By Rudina HOXHA
Fiona, Flavia, Marina, Nikolas, Leda, Jessika are only some of the students, enrolled in the Korean course of Hye Jung Park (Bona) who is one of the latest bright instructors on the board of LSIA family expanding our lingual offerings to native Albanians and foreigners living in the country.
Bona is very eager to teach Korean to many people. “LSIA has a vision of providing affordable tuition and high quality education for the future of Albanian youth. This is also my vision,” she said in this exclusive interview.
She admits that “I would like to convey new dreams and hopes to Albanian students through the role of a Korean language teacher.”
People may apply for the Korean courses at https://lsiaal.org/learn-korean/
Full interview below:
What is your education, your teaching experiences and have you worked with the children before?
My educational experience began when I was a university student. When I was studying in Shanghai, China as a university student, I joined a Korean educational company called Jae nung Education and started teaching Korean students. After graduation, I taught Korean and Chinese to people working in hospitals and office workers. Since 2009, I have taught Korean and Chinese to Thai middle and high school students and adults in Thailand.
Why did you accept to work for LSIA and what is your current contribution to the LSIA?
I also wanted to teach Korean in Albania. At the time, LSIA was introduced by the Korean Embassy in Greece which covers Albania.
LSIA has a vision of providing affordable tuition and high quality education for the future of Albanian youth. This is also my vision. So I was happy to look forward to working with LSIA. Because of Covid-19, all schools around the world had to take non-face-to-face classes, and Korean language classes also changed a lot. Online classes were a big challenge for me too, but now through online classes, LSIA’s Korean classes continue exciting.
What are some of your main tips for the prospective students of the Korean courses at LSIA? How important is to know about Korean culture and code of conduct?
“Are you a North Korean?” “Are you Chinese?” These are the questions I often hear in Albania. I hope you know well that there is a country called South Korea in the world, and that Korea has a different culture than China and Japan. Also, Korean consonants and vowels are made very scientifically so they can be read very easily, but coming into Korean can feel difficult.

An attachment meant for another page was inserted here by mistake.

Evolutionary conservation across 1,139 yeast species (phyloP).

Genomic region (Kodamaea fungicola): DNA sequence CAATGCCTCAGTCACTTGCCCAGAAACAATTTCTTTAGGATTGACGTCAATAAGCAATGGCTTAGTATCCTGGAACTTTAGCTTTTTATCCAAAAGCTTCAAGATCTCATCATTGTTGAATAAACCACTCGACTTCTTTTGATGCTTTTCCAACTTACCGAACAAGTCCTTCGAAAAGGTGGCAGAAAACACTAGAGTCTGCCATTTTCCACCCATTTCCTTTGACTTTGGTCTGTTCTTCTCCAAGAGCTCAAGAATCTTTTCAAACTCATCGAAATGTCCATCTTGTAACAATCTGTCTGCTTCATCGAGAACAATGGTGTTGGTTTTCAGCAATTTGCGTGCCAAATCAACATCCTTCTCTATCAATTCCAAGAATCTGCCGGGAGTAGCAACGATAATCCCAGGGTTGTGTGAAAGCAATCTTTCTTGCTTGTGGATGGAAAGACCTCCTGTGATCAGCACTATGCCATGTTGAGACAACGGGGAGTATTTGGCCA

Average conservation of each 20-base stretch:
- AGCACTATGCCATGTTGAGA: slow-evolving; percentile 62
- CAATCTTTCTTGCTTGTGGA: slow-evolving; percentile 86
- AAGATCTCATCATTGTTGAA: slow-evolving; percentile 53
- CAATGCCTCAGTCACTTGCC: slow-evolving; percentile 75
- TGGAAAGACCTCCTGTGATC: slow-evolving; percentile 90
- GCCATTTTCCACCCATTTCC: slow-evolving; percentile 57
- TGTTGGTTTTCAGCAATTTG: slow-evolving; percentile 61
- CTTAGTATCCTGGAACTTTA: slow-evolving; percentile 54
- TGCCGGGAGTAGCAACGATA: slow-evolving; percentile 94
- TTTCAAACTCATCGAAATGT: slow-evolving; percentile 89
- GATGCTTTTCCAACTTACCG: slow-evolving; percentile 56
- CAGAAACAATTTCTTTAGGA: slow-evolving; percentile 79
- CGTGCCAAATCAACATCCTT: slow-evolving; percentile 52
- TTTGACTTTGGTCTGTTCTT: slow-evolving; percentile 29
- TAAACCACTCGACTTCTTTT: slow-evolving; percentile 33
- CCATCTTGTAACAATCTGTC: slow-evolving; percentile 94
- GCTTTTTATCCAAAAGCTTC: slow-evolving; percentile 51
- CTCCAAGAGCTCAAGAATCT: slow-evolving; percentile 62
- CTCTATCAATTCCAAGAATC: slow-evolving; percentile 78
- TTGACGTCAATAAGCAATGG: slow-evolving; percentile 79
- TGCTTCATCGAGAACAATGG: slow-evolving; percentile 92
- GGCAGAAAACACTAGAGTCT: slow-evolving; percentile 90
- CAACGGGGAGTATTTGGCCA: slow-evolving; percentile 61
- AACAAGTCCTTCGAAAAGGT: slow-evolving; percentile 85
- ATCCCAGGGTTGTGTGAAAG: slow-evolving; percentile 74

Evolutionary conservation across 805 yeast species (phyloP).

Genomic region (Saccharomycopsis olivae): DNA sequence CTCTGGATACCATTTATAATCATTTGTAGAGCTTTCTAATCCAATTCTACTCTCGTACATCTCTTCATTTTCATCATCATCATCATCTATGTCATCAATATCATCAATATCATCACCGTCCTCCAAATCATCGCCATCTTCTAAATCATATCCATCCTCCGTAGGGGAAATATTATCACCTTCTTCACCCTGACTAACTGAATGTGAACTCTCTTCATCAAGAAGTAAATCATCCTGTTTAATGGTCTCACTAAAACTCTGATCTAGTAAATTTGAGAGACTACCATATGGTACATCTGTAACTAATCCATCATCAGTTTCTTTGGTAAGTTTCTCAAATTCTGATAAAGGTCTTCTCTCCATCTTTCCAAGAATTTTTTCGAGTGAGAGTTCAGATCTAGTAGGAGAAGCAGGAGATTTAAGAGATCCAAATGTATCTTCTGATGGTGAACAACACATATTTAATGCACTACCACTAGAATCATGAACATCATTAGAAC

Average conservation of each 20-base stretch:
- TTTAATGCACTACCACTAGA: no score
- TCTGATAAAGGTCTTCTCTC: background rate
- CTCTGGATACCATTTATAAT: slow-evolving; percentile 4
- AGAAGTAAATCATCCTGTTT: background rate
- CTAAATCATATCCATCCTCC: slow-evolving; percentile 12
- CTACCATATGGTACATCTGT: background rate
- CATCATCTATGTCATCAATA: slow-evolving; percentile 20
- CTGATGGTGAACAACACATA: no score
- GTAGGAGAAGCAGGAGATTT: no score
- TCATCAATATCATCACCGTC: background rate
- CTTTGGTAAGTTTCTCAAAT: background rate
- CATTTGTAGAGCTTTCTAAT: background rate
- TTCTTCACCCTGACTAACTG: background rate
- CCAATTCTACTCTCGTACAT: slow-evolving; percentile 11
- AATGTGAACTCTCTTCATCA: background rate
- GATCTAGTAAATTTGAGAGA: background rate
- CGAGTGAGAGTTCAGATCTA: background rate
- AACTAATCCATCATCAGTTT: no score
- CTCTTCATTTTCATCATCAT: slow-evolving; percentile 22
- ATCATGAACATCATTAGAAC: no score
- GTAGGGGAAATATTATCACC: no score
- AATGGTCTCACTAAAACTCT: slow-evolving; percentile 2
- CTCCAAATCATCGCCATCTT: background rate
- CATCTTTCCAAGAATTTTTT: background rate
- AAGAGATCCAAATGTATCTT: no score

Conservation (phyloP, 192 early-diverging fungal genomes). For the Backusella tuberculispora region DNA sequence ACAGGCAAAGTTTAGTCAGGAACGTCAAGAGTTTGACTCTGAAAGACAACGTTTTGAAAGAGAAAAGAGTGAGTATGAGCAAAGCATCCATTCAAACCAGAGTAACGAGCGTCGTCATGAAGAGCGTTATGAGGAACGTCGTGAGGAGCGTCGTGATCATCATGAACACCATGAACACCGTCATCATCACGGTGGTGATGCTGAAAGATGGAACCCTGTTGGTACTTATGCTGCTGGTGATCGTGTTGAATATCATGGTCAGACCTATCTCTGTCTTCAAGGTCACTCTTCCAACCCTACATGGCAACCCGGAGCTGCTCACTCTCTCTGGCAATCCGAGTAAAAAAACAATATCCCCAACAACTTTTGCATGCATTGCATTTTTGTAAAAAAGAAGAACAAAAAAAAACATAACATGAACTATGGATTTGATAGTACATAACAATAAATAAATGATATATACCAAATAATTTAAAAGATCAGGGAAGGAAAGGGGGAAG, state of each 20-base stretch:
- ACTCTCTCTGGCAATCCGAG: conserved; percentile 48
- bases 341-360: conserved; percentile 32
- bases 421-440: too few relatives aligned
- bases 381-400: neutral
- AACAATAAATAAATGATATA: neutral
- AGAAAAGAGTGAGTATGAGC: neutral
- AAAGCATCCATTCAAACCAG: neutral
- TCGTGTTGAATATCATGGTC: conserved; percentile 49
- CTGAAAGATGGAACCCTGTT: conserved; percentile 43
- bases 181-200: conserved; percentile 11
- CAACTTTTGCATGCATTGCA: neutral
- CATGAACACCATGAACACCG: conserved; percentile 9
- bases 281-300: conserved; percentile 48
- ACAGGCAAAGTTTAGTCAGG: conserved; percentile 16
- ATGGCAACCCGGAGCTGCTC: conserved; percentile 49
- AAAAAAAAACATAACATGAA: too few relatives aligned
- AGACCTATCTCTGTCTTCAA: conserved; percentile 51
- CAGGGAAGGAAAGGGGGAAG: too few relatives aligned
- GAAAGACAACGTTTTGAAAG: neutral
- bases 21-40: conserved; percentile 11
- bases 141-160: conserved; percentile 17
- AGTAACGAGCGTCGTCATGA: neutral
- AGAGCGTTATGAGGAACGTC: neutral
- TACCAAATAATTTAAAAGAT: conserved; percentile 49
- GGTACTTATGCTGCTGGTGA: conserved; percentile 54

Recently, due to the popularity of Korean dramas and Korean songs, countless people around the world are challenging learning Korean. I hope that your interest in Korea, which started with K-pop, can learn deeper Korean culture, tradition, and modern Korea while learning Korean. Furthermore, I hope that your dreams and the Korean language can be connected.
What makes you a great Korean teacher in Albania?
“What is your dream?” I asked this question to my beloved students in my Korean class today. The students told me about their dream of becoming a doctor, becoming a musician, going to Korea and without a dream yet. I also said my dreams. My dream is to become a good Korean teacher in Albania. I would like to convey new dreams and hopes to Albanian students through the role of Korean language teacher. I would like to introduce new countries and cultures that I have not yet known well to and help students achieve their future dreams in Korean. Even if it’s not necessarily connected to a job, I hope it helps in life.
I can’t say that I am a great Korean teacher right now. But within me, I have a passion to become a sincere, loving, and faithful Korean teacher. If this passion continues, I will one day be a great teacher. We need the help of good students to keep this passion. I am grateful to the sincere students who have helped me become a good teacher. Also, I deeply appreciate and love the many Albanian students I will meet in the future.
What are some of the lessons you have gained from the so far practice of teaching Korean?
Teaching Korean means to become one of Korea’s representatives. I am not a diplomat, but I think I am playing a role as a civilian diplomat. Every single action you do can affect you. I learned that when I treat students from other cultures with love and a humble attitude, Korean culture is also friendlier.
And through the Korean language, thousands of people can find their dreams and hopes.
Through years of Korean language education, I have come to realize that helping Korean learners to draw out the potential inherent in the Korean language is the final point of Korean language teaching.